Presenting reports and making statements
This guide for States members describes how to present a report or make a statement to the States.
How do I present a report?
Reports are published in the official ‘R’ series.
Any formal document can be presented to the States for information purposes. A matter presented to the States is noted by the Assembly but there is not a debate on the contents.
Reports can range from a consultation document designed to gauge the public’s views on a proposed change to an existing service, to an Annual Report of a body established by the States or by a body which receives States funding.
If a Minister wishes to present a report to the States then it can either be printed by a third party and delivered to the States Greffe for distribution, or printed by the States Greffe, which has its own print section and is able to reproduce documents for Departments at competitive rates. Any matter which is formally presented to the States by a Minister requires a Ministerial Decision to be uploaded onto the Livelink system. The Greffe require a minimum of 80 copies of the document to be delivered to the States Assembly Information Centre (Bookshop) so that copies can be circulated to all States Members and ex officio Members.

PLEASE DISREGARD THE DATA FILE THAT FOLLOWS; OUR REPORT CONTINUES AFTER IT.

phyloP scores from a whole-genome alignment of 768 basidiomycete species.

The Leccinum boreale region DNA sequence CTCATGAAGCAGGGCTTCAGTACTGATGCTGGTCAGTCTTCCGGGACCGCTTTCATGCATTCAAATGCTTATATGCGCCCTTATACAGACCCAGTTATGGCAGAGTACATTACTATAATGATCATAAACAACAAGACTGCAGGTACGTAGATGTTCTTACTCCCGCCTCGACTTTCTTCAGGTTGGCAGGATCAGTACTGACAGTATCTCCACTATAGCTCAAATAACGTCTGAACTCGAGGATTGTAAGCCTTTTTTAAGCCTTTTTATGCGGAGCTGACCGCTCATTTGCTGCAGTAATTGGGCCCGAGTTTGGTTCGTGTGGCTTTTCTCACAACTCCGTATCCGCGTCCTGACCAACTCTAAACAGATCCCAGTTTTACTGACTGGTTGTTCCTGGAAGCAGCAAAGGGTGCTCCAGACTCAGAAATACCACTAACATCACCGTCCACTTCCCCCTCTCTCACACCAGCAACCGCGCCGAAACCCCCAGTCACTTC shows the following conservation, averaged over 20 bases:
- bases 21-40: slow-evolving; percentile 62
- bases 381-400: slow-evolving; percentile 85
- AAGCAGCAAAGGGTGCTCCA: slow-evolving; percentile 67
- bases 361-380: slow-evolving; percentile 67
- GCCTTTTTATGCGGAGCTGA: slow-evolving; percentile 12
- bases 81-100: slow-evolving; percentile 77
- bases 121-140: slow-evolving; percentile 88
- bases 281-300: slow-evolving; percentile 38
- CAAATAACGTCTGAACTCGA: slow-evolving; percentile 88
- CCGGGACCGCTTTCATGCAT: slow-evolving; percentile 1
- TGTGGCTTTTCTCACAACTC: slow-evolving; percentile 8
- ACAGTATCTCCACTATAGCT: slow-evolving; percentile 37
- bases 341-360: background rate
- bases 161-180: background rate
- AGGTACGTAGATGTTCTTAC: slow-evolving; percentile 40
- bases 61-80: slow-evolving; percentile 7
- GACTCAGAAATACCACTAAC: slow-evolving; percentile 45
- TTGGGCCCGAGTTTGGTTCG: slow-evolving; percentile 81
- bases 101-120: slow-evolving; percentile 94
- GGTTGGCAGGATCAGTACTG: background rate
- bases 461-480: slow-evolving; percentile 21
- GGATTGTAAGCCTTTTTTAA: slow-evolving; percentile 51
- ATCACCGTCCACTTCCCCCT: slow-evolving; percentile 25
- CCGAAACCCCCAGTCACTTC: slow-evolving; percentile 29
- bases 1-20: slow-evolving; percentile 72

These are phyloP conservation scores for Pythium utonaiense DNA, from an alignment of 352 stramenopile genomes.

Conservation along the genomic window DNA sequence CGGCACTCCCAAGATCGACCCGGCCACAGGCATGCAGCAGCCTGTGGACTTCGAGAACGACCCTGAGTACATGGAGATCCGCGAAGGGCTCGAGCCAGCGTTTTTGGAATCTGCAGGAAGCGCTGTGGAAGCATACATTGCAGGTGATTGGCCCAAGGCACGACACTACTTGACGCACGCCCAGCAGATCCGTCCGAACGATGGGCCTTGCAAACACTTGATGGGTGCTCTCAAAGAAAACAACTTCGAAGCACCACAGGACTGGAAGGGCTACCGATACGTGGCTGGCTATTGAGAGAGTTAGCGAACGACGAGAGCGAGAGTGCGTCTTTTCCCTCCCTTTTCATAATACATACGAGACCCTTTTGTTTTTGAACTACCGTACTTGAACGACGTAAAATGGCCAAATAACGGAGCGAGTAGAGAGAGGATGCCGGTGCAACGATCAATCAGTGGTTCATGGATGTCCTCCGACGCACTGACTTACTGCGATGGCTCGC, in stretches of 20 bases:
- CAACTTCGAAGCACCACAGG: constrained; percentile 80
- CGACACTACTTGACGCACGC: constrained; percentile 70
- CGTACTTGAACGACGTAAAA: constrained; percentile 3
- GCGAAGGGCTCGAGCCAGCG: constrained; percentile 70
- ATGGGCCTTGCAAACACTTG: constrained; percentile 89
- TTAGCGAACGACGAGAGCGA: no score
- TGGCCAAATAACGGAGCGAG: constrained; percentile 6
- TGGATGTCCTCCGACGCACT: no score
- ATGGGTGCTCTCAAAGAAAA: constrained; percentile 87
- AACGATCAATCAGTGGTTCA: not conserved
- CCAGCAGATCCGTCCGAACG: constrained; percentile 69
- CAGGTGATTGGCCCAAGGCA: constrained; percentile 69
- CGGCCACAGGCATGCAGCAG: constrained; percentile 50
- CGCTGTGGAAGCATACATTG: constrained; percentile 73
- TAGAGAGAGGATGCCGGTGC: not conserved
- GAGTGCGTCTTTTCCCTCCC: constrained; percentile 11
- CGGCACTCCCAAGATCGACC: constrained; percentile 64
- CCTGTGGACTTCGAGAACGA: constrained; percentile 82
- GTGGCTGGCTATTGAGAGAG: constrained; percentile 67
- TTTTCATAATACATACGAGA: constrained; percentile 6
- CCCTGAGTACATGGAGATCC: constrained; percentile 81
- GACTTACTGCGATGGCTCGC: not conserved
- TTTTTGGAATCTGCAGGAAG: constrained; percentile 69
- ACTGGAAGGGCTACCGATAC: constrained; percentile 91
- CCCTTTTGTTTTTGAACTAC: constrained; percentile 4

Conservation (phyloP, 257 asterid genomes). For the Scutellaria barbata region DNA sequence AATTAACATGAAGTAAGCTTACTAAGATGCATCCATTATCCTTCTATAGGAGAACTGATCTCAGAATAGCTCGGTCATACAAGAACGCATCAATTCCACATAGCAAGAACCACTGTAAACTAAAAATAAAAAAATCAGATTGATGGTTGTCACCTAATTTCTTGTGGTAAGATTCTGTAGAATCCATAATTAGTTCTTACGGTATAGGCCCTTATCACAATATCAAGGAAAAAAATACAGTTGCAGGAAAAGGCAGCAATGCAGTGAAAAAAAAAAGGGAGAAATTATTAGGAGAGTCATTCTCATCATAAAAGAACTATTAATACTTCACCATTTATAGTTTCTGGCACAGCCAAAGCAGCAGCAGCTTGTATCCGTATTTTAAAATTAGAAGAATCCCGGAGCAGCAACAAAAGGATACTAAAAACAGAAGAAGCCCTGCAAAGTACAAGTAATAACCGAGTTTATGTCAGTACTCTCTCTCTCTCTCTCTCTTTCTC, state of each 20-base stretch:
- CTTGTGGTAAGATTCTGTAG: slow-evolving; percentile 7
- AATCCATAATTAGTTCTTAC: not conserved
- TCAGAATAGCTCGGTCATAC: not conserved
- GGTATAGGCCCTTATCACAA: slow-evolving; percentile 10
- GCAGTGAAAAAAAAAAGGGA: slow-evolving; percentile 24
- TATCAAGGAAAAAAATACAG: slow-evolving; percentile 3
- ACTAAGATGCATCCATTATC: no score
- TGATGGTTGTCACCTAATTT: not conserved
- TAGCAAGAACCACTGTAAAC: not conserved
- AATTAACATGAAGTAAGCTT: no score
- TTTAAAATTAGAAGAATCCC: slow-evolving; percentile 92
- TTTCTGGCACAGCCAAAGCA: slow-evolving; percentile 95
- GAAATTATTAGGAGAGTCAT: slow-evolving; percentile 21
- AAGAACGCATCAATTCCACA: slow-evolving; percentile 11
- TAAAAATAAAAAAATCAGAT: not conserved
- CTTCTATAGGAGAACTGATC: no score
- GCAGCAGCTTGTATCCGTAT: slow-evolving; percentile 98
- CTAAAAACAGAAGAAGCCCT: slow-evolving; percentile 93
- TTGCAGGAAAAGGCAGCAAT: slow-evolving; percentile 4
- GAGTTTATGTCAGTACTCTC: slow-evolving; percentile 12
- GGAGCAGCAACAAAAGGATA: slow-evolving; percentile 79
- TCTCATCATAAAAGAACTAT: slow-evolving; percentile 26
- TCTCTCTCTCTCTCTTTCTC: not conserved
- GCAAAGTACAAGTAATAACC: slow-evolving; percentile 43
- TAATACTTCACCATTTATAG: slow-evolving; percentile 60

Making a statement in the Assembly
Members are able to make either personal statements or statements on a matter of official responsibility during a States meeting, subject to the approval of the Bailiff.
The member concerned needs to seek the leave of the Bailiff by 5pm on the day before the statement is to be made. Personal statements must relate to matters of a personal nature. The Bailiff may grant a person leave to make a statement during a meeting without the required notice if he is satisfied that it relates to an urgent matter of public importance.
There is no question period after a personal statement has been made.
The member concerned needs to give notice to the Greffier by 5pm on the day before the statement is to be made. The Bailiff may grant a person leave to make a statement during a meeting without the required notice if he is satisfied that it relates to an urgent matter of public importance.
A chair of a committee or panel must get the approval of their committee or panel on the content of any statement they wish to make. Any matter which is formally presented to the States by a minister requires a Ministerial Decision.
There is a 15 minute question period after a statement has been made, during which time members may ask questions of the members who made the statement, regarding its contents, but it should not become the pretext of a debate. The period of questioning can be extended by a further 15 minutes, should the Assembly agree.